Digital Version of July/August 2015
June/July 2015 Digital Edition
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Wisconsin shooter member of skinhead group with ties nationwide
Wade Michael Page
The man who opened fire on worshippers at a Wisconsin Sikh temple on Aug. 5 was a member of a neo-Nazi skinhead organization with regional affiliates across the nation, according to experts who monitor hate organizations.
The Southern Poverty Law Center, said the man, Wade Michael Page, had long been involved in the hard-core, neo-Nazi music scene and had ties to the loosely-organized, violent racist “Hammerskin” organization. Page was ultimately killed by a police officer who was responding to the flood of emergency calls from the temple in suburban Milwaukee during the attack.
Page killed six people and wounded another four, including a police officer who was shot at point blank range.
The SPLC identified Page in the hours after the murders as the leader of the white power band End Apathy.
The Anti-Defamation League (ADL) said on Aug. 6 it had also been tracking Page, who referred to himself as “Jack Boot,” since 2010 as he performed in racist music venues, with some performances as recently as October, 2011.
Aug. 6 news reports quoted unidentified federal authorities as having “looked” at Page as a possible source of funding for domestic terror groups, but they said they didn’t have enough evidence to open an investigation. Skinhead bands have been known to raise money for extremist organizations in the U.S. have told the media that they have been tracking Page
Page, according to the SPLC, was a member of two racist skinhead bands –– End Apathy and Definite Hate. Definite Hate, it said, had released an album titled “Violent Victory” that featured a drawing of a disembodied white arm punching a black man in the face. In the drawing, said the group, the fist is tattooed with the letters “HFFH,” the acronym for the phrase “Hammerskins Forever, Forever Hammerskins.”
The Hammerskins, said SPLC, is a nationwide skinhead organization with regional factions and chapters that once dominated the racist skinhead movement in the U.S. ADL's Center on Extremism, called the Hammerskins “a longstanding hardcore racist skinhead group with a history of violence and hate crimes.”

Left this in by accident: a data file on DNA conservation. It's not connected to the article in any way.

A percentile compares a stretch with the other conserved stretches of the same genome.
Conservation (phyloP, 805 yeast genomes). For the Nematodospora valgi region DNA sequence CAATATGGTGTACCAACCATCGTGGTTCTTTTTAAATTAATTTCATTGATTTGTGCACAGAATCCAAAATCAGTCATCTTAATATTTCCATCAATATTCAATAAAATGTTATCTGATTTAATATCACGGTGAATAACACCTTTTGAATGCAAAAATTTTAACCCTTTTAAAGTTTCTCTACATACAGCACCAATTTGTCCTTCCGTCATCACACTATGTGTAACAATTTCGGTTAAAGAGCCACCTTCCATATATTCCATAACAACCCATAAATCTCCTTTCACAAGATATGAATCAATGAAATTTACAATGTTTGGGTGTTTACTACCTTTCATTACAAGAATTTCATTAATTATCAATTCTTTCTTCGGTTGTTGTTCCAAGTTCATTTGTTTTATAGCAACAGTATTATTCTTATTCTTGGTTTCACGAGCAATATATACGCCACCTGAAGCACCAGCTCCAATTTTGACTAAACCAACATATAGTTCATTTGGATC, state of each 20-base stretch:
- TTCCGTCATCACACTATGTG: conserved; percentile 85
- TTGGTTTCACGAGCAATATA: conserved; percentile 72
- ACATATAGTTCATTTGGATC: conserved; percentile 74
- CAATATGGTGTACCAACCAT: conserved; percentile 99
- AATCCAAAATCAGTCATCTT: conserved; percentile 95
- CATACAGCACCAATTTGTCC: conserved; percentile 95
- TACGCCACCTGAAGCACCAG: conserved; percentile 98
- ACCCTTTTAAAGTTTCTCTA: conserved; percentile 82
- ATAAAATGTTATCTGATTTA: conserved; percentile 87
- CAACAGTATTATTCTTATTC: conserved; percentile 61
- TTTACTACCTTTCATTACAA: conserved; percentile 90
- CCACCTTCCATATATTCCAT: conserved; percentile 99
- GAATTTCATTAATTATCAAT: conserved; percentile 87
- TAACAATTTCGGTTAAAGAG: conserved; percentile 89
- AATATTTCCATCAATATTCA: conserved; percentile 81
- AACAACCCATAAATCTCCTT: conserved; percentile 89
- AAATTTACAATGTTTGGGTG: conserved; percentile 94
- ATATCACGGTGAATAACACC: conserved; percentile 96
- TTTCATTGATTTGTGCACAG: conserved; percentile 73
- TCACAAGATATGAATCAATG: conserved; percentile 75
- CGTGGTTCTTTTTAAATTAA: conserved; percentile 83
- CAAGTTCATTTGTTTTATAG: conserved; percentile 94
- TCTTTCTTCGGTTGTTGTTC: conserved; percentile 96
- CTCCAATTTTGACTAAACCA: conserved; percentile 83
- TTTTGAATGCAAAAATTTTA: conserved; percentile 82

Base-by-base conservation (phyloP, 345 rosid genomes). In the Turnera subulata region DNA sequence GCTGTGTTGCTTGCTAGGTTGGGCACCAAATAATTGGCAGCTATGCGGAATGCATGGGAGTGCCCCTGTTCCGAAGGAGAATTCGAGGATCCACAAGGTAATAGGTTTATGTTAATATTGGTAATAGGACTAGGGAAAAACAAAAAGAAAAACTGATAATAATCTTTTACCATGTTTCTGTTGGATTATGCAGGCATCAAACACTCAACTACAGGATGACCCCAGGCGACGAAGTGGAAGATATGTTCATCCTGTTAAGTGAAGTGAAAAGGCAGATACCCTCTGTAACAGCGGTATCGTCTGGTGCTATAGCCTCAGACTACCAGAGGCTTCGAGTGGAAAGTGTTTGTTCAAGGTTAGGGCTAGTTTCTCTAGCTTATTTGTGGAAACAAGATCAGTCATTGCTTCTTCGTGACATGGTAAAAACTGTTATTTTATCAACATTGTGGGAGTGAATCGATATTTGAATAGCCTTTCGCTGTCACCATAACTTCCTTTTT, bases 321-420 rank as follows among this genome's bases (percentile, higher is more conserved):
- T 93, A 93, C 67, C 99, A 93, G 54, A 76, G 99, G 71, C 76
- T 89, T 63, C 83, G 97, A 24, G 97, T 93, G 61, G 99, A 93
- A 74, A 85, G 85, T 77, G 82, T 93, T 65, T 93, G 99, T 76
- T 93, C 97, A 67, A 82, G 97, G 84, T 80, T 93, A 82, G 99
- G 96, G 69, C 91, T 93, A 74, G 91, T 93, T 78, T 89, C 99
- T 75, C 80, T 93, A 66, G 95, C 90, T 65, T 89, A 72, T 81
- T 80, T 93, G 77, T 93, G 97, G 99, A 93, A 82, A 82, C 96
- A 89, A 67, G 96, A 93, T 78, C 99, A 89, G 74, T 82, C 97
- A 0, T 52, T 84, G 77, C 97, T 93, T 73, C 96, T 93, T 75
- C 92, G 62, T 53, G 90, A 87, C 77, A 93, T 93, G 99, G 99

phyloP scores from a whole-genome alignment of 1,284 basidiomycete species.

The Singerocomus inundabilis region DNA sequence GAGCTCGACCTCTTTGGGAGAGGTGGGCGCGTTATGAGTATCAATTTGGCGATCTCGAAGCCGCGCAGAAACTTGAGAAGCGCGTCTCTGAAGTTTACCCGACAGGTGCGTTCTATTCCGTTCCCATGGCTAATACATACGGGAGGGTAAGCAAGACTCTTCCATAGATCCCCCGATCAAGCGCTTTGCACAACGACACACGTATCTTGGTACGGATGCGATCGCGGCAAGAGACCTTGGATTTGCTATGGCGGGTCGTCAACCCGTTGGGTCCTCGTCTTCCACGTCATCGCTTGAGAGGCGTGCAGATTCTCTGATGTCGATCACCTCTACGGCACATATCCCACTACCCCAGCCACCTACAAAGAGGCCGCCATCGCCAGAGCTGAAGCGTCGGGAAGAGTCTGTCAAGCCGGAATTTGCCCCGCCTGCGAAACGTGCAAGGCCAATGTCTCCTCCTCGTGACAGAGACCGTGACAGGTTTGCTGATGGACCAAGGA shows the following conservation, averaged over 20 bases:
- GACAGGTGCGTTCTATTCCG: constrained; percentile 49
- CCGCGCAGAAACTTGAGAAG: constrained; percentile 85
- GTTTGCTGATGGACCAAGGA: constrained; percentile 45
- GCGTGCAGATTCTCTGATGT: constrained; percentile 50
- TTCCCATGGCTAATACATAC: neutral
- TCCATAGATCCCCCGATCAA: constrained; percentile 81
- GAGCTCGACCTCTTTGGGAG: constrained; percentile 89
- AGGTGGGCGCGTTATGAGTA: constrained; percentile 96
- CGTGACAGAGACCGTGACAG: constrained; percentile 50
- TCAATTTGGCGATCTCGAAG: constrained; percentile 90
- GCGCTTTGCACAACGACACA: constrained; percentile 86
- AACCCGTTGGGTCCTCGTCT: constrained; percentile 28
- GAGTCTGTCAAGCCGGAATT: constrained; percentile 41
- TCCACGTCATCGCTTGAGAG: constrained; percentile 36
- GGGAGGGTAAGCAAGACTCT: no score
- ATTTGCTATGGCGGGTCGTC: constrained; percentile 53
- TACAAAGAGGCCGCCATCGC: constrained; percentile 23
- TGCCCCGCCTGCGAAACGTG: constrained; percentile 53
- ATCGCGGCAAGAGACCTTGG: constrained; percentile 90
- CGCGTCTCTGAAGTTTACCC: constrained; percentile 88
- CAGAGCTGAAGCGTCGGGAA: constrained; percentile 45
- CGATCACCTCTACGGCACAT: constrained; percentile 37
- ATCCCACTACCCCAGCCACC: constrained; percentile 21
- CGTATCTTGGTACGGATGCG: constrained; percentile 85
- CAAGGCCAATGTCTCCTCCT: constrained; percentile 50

According to the SPLC and ADL, both of Page’s bands played with a revolving lineup of musicians at numerous racial-extremist music festivals around the U.S. Their music was at one time featured on the Hammerskin Nation record label, said the SPLC. In 2010, Page and his band mates –– including Brent Rackley, a member of a Confederate Hammerskins chapter in North Carolina –– played at a racist music festival called Independent Artist Uprise in Baltimore. Other bands featured at the show were Blue Eyed Devils and Max Resist, both influential mainstays on the hate music scene, it said.
In a post on its Web site on Aug. 6, the SPLC said the “Label56, record label distributed albums by Page’s band. The label tried to distance itself from the murders with a statement on Aug. 6. “Do not take what Wade did as honorable or respectable and please do not think we are all like that,” said the statement. “We have worked hard over the years to promote a positive image and have posted many articles encouraging people to take a positive path in life,” it said. “[W]e have never sought attention by using ‘shock value’/ symbols and ideology that are generally labeled as such. With that being said, all images and products related to End Apathy have been removed from our site.”